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What It Means to be a Social Business in the Social Economy

Social Media Marketing, Social Media Strategy

What It Means to be a Social Business in the Social Economy

Being a social business means more than tacking a few social icons onto your website. Companies like Dell, Southwest Airlines and Zappos have been converting their entire brand to reflect the changes happening in how people communicate and do business with them. Living in a social economy means using Facebook messenger to book a hotel and Twitter to order a pizza. But it’s also much more than that.

To be a truly social business means integrating at least these three things into the corporate culture.

1. Social Media Listening

Around 80% of brands use social media, primarily to publish content to the 71% of Americans who are on at least one network. But how many of them are listening to what their customers are saying?

Social Media Listening for business is just as important as active listening has been in sales for years. Consumer insights groups have long appreciated the unfiltered and candid insights social media provides them. These teams are able to conduct research into product usage and category trends in a matter of hours, when it used to take them weeks or months to collect similar insights.

Social media monitoring can be used across additional departments, such as marketing and upper management, for more than just monitoring employees’ posts. From keeping an eye on product recalls to watching for hijacked hashtags, brands have a lot riding on how they are being mentioned, and it’s worth listening to.

2. Customer Outreach

There has been an eight-fold increase in complaints made on social media since 2014 – and about 42% of these people expect a response within 60 minutes. While not every customer comment is a problem, brands should be paying attention, and acknowledging these posts when appropriate.

Using social networks to reach out directly to brands is so common that Facebook tracks how long it takes brands to respond to messages, displaying that information for anyone to see.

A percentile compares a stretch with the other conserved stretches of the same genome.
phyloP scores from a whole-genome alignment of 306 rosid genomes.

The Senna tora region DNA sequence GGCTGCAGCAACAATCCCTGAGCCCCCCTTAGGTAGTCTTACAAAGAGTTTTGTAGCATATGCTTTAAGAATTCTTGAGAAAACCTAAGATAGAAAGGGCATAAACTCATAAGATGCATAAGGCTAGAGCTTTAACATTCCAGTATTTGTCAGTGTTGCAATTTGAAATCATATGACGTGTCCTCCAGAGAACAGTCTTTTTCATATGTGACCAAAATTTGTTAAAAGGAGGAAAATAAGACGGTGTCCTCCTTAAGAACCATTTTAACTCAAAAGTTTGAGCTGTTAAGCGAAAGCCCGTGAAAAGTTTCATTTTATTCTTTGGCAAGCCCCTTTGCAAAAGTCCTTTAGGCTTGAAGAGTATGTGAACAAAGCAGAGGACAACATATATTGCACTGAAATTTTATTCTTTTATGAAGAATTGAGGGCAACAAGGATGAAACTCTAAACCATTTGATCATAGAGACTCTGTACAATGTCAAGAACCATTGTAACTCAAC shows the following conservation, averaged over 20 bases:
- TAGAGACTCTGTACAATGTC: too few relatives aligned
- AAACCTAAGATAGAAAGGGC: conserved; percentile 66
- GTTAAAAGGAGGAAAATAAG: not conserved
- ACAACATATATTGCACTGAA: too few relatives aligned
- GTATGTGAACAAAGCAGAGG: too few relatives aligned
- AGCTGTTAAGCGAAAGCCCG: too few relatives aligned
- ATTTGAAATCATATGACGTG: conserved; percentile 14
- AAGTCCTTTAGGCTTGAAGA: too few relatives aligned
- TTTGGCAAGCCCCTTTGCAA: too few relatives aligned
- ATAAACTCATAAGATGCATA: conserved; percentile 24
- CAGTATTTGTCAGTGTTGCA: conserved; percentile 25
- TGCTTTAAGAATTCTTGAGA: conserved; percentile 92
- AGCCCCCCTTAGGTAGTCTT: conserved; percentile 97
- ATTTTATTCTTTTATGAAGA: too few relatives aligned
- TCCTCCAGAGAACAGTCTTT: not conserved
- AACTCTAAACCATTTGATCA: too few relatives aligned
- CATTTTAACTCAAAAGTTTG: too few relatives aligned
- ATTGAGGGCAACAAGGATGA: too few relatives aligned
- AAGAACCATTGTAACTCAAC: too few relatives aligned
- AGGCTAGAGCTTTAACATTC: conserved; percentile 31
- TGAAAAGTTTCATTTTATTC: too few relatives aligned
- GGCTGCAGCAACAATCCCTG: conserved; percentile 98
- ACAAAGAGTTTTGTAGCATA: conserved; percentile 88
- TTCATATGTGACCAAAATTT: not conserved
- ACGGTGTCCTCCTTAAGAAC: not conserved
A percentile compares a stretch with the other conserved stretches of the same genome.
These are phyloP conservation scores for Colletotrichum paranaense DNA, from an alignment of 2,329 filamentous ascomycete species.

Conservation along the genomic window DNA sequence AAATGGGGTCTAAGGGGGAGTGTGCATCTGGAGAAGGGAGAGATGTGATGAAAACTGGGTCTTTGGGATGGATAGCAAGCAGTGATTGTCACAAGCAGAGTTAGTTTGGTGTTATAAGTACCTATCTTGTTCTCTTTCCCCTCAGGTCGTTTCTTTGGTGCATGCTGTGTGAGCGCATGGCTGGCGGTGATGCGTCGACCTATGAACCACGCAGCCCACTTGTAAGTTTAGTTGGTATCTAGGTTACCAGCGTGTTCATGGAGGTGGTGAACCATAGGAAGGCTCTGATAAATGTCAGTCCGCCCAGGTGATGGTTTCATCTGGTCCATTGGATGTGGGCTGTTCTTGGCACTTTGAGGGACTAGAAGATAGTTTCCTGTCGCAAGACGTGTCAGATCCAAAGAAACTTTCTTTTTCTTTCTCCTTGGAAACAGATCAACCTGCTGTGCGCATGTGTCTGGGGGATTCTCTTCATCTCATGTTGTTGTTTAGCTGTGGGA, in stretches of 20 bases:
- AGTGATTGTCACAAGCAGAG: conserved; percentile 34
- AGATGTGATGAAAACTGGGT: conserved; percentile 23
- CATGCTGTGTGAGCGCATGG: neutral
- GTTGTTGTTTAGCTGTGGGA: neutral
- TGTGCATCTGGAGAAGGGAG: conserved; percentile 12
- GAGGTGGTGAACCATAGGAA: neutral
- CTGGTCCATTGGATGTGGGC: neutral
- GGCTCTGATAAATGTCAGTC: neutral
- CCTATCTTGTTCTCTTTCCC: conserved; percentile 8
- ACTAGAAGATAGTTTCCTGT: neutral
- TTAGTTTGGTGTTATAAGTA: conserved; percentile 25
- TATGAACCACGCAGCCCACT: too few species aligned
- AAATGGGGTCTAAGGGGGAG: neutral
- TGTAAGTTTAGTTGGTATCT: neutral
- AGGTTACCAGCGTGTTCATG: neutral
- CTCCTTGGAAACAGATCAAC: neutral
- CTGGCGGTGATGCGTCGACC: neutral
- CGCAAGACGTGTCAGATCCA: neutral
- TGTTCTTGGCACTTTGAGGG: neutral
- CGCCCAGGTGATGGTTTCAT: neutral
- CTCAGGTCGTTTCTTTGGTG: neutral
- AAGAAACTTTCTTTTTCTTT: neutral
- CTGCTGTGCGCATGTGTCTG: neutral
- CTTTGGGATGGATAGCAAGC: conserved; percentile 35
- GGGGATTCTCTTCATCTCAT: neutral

Twitter expanded its Direct Message length, which allowed for more detailed support, beyond 140 characters. In addition, users no longer have to follow a brand to send them a private, direct message, whereas before both users had to follow each other in order to do so.

Having a culture that dedicates personnel to identifying, escalating and resolving relationship issues on social media is only expected to become more important. This is true not only for conflict resolution, but for nurturing brand ambassador relationships as well.

3. Community Management

Mid- to large-sized companies usually outsource their social media branding and advertising to an agency, but most are keeping organic content in-house. This means someone inside the company is responsible for the original, unplanned, authentic communication with the social media communities.

Having this dedicated internal resource is ideal because this position can advocate for the customers, fans and followers, while still understanding brand positioning. Investing in community should be a top priority for brands looking to increase loyalty and renew deals. A website or news release can provide information about the company, but only a social media community can show whether this is a brand people want to do business with.

Becoming a social business does not happen overnight. About a year ago, IBM asked its sales and marketing teams to erase the professional/personal borderline and promote its products on their own social media profiles. It started as an opt-in program and ended with over 1,000 staff members “banging down the door” to participate. Not only did sales increase, but the effort won IBM a Viral Marketing Campaign of the Year award. Now that’s a great social economy.

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